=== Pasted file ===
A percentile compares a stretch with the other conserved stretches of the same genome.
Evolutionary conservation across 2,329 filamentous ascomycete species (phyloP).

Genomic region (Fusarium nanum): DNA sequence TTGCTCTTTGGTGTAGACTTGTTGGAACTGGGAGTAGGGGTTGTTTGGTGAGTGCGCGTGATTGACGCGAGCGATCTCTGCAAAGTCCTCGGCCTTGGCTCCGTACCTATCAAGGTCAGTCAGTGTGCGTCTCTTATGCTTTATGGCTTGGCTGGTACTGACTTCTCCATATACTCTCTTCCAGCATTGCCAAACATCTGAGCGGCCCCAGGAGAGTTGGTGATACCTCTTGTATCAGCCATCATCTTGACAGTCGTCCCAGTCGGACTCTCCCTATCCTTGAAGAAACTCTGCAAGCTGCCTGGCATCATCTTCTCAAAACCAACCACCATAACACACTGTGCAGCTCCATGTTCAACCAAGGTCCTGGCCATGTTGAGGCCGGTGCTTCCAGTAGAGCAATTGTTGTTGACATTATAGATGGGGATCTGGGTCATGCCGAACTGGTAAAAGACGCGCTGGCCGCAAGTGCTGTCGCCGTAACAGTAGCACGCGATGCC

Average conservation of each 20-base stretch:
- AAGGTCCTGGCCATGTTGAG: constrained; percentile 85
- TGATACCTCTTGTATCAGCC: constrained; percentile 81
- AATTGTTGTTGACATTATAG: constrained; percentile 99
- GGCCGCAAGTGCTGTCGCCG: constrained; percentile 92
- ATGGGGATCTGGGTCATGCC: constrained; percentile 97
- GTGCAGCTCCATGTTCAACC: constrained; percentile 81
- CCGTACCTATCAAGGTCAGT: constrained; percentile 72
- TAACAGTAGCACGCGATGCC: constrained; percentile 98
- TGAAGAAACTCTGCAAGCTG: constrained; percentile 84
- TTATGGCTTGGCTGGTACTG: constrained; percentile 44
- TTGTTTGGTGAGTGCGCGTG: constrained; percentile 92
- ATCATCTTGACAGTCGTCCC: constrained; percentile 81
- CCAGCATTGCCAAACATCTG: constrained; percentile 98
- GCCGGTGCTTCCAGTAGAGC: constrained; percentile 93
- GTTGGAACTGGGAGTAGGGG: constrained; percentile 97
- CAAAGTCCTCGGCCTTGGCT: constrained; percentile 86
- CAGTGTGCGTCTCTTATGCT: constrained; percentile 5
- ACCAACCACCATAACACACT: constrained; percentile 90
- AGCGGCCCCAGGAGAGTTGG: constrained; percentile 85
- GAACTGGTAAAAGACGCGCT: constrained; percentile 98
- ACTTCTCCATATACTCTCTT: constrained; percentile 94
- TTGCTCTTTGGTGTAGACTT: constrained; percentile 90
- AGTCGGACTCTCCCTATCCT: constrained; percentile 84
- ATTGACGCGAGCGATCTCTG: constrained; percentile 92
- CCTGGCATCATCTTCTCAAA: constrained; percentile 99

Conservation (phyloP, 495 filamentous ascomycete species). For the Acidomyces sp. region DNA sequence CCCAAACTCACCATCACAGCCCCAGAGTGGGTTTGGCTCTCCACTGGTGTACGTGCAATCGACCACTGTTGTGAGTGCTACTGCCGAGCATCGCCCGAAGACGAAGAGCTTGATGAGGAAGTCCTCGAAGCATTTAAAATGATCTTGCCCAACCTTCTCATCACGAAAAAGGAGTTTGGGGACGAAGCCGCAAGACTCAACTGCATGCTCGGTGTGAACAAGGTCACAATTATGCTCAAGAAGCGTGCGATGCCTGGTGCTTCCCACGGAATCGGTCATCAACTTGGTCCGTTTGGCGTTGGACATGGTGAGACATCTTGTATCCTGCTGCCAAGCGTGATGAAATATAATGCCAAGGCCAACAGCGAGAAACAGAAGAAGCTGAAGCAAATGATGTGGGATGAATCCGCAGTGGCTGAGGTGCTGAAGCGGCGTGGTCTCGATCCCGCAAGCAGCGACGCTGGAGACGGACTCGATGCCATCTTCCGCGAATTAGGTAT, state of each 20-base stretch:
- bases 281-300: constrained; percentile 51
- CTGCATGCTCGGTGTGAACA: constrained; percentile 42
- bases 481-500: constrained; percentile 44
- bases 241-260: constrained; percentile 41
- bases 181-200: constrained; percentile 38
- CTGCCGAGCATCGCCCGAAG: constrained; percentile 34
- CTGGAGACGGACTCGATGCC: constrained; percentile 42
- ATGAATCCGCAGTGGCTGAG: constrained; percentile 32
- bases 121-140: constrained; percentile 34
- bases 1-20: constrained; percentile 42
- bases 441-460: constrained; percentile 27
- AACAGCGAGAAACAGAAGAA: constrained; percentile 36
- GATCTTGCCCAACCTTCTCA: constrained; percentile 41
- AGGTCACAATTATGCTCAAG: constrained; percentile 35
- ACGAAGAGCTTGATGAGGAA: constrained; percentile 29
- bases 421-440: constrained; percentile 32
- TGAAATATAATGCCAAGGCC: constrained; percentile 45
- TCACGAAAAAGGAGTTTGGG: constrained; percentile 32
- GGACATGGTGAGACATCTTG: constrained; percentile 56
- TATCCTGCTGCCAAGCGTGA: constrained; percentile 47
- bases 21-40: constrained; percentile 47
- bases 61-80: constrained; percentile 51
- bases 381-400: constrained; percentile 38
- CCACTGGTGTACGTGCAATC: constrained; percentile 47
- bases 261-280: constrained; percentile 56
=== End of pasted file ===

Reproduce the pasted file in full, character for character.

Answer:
A percentile compares a stretch with the other conserved stretches of the same genome.
Evolutionary conservation across 2,329 filamentous ascomycete species (phyloP).

Genomic region (Fusarium nanum): DNA sequence TTGCTCTTTGGTGTAGACTTGTTGGAACTGGGAGTAGGGGTTGTTTGGTGAGTGCGCGTGATTGACGCGAGCGATCTCTGCAAAGTCCTCGGCCTTGGCTCCGTACCTATCAAGGTCAGTCAGTGTGCGTCTCTTATGCTTTATGGCTTGGCTGGTACTGACTTCTCCATATACTCTCTTCCAGCATTGCCAAACATCTGAGCGGCCCCAGGAGAGTTGGTGATACCTCTTGTATCAGCCATCATCTTGACAGTCGTCCCAGTCGGACTCTCCCTATCCTTGAAGAAACTCTGCAAGCTGCCTGGCATCATCTTCTCAAAACCAACCACCATAACACACTGTGCAGCTCCATGTTCAACCAAGGTCCTGGCCATGTTGAGGCCGGTGCTTCCAGTAGAGCAATTGTTGTTGACATTATAGATGGGGATCTGGGTCATGCCGAACTGGTAAAAGACGCGCTGGCCGCAAGTGCTGTCGCCGTAACAGTAGCACGCGATGCC

Average conservation of each 20-base stretch:
- AAGGTCCTGGCCATGTTGAG: constrained; percentile 85
- TGATACCTCTTGTATCAGCC: constrained; percentile 81
- AATTGTTGTTGACATTATAG: constrained; percentile 99
- GGCCGCAAGTGCTGTCGCCG: constrained; percentile 92
- ATGGGGATCTGGGTCATGCC: constrained; percentile 97
- GTGCAGCTCCATGTTCAACC: constrained; percentile 81
- CCGTACCTATCAAGGTCAGT: constrained; percentile 72
- TAACAGTAGCACGCGATGCC: constrained; percentile 98
- TGAAGAAACTCTGCAAGCTG: constrained; percentile 84
- TTATGGCTTGGCTGGTACTG: constrained; percentile 44
- TTGTTTGGTGAGTGCGCGTG: constrained; percentile 92
- ATCATCTTGACAGTCGTCCC: constrained; percentile 81
- CCAGCATTGCCAAACATCTG: constrained; percentile 98
- GCCGGTGCTTCCAGTAGAGC: constrained; percentile 93
- GTTGGAACTGGGAGTAGGGG: constrained; percentile 97
- CAAAGTCCTCGGCCTTGGCT: constrained; percentile 86
- CAGTGTGCGTCTCTTATGCT: constrained; percentile 5
- ACCAACCACCATAACACACT: constrained; percentile 90
- AGCGGCCCCAGGAGAGTTGG: constrained; percentile 85
- GAACTGGTAAAAGACGCGCT: constrained; percentile 98
- ACTTCTCCATATACTCTCTT: constrained; percentile 94
- TTGCTCTTTGGTGTAGACTT: constrained; percentile 90
- AGTCGGACTCTCCCTATCCT: constrained; percentile 84
- ATTGACGCGAGCGATCTCTG: constrained; percentile 92
- CCTGGCATCATCTTCTCAAA: constrained; percentile 99

Conservation (phyloP, 495 filamentous ascomycete species). For the Acidomyces sp. region DNA sequence CCCAAACTCACCATCACAGCCCCAGAGTGGGTTTGGCTCTCCACTGGTGTACGTGCAATCGACCACTGTTGTGAGTGCTACTGCCGAGCATCGCCCGAAGACGAAGAGCTTGATGAGGAAGTCCTCGAAGCATTTAAAATGATCTTGCCCAACCTTCTCATCACGAAAAAGGAGTTTGGGGACGAAGCCGCAAGACTCAACTGCATGCTCGGTGTGAACAAGGTCACAATTATGCTCAAGAAGCGTGCGATGCCTGGTGCTTCCCACGGAATCGGTCATCAACTTGGTCCGTTTGGCGTTGGACATGGTGAGACATCTTGTATCCTGCTGCCAAGCGTGATGAAATATAATGCCAAGGCCAACAGCGAGAAACAGAAGAAGCTGAAGCAAATGATGTGGGATGAATCCGCAGTGGCTGAGGTGCTGAAGCGGCGTGGTCTCGATCCCGCAAGCAGCGACGCTGGAGACGGACTCGATGCCATCTTCCGCGAATTAGGTAT, state of each 20-base stretch:
- bases 281-300: constrained; percentile 51
- CTGCATGCTCGGTGTGAACA: constrained; percentile 42
- bases 481-500: constrained; percentile 44
- bases 241-260: constrained; percentile 41
- bases 181-200: constrained; percentile 38
- CTGCCGAGCATCGCCCGAAG: constrained; percentile 34
- CTGGAGACGGACTCGATGCC: constrained; percentile 42
- ATGAATCCGCAGTGGCTGAG: constrained; percentile 32
- bases 121-140: constrained; percentile 34
- bases 1-20: constrained; percentile 42
- bases 441-460: constrained; percentile 27
- AACAGCGAGAAACAGAAGAA: constrained; percentile 36
- GATCTTGCCCAACCTTCTCA: constrained; percentile 41
- AGGTCACAATTATGCTCAAG: constrained; percentile 35
- ACGAAGAGCTTGATGAGGAA: constrained; percentile 29
- bases 421-440: constrained; percentile 32
- TGAAATATAATGCCAAGGCC: constrained; percentile 45
- TCACGAAAAAGGAGTTTGGG: constrained; percentile 32
- GGACATGGTGAGACATCTTG: constrained; percentile 56
- TATCCTGCTGCCAAGCGTGA: constrained; percentile 47
- bases 21-40: constrained; percentile 47
- bases 61-80: constrained; percentile 51
- bases 381-400: constrained; percentile 38
- CCACTGGTGTACGTGCAATC: constrained; percentile 47
- bases 261-280: constrained; percentile 56